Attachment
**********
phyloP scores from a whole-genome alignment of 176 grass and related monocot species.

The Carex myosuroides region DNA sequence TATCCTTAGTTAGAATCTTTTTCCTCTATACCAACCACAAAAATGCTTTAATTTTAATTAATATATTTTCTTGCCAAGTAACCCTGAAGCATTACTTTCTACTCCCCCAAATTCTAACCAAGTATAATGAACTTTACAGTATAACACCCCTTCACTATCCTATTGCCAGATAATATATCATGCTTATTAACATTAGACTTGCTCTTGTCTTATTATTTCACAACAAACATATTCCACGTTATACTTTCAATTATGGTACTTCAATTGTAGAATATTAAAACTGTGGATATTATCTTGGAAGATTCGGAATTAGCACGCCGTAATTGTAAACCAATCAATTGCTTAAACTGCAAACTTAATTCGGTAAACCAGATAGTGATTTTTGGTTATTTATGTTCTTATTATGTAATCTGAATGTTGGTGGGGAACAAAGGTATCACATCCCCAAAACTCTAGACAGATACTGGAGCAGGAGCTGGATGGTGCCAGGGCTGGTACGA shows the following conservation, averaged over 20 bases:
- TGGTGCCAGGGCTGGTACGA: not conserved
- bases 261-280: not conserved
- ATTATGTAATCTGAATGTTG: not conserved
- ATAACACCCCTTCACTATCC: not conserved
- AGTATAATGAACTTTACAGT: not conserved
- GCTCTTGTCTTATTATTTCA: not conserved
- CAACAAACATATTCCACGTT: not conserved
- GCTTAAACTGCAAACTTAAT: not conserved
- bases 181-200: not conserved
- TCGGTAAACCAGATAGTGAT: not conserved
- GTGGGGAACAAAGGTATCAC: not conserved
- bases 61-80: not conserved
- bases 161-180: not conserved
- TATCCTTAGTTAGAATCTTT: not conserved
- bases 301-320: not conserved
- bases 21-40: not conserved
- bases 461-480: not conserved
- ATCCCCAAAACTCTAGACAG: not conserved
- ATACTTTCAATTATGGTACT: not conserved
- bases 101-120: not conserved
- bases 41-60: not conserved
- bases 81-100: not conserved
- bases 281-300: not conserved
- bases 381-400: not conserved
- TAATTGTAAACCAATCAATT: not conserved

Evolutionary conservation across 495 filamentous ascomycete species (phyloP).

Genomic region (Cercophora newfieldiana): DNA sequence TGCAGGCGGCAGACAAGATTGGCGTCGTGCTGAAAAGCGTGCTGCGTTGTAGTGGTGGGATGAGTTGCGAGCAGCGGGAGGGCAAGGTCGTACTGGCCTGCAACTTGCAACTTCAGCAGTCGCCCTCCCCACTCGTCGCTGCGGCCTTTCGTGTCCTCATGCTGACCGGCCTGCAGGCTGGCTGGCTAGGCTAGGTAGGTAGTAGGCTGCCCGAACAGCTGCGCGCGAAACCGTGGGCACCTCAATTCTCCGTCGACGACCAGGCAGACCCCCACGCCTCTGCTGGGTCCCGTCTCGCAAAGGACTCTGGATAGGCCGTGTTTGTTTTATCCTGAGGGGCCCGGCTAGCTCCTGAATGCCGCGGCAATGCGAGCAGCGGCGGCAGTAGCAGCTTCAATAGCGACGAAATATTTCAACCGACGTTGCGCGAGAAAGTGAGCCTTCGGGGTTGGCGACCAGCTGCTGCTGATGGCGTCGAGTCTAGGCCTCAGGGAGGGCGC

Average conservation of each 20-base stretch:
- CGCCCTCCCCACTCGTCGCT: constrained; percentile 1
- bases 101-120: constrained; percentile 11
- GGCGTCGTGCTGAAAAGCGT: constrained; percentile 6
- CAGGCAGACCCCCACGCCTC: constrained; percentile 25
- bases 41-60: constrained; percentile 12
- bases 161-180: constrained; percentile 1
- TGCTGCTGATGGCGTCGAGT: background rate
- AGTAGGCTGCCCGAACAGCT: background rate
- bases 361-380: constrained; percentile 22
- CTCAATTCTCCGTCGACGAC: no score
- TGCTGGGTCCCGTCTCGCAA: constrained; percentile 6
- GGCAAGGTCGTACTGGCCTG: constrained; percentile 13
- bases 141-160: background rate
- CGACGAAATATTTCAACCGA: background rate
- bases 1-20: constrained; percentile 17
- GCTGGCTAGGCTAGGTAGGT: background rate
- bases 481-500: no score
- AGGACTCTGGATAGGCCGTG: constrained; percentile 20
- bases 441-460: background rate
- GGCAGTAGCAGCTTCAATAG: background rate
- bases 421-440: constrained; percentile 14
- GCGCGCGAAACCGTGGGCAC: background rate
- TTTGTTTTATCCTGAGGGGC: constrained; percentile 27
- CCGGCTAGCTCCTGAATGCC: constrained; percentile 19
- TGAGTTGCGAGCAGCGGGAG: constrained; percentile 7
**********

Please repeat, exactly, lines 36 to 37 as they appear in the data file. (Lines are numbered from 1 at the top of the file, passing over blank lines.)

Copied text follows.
- bases 161-180: constrained; percentile 1
- TGCTGCTGATGGCGTCGAGT: background rate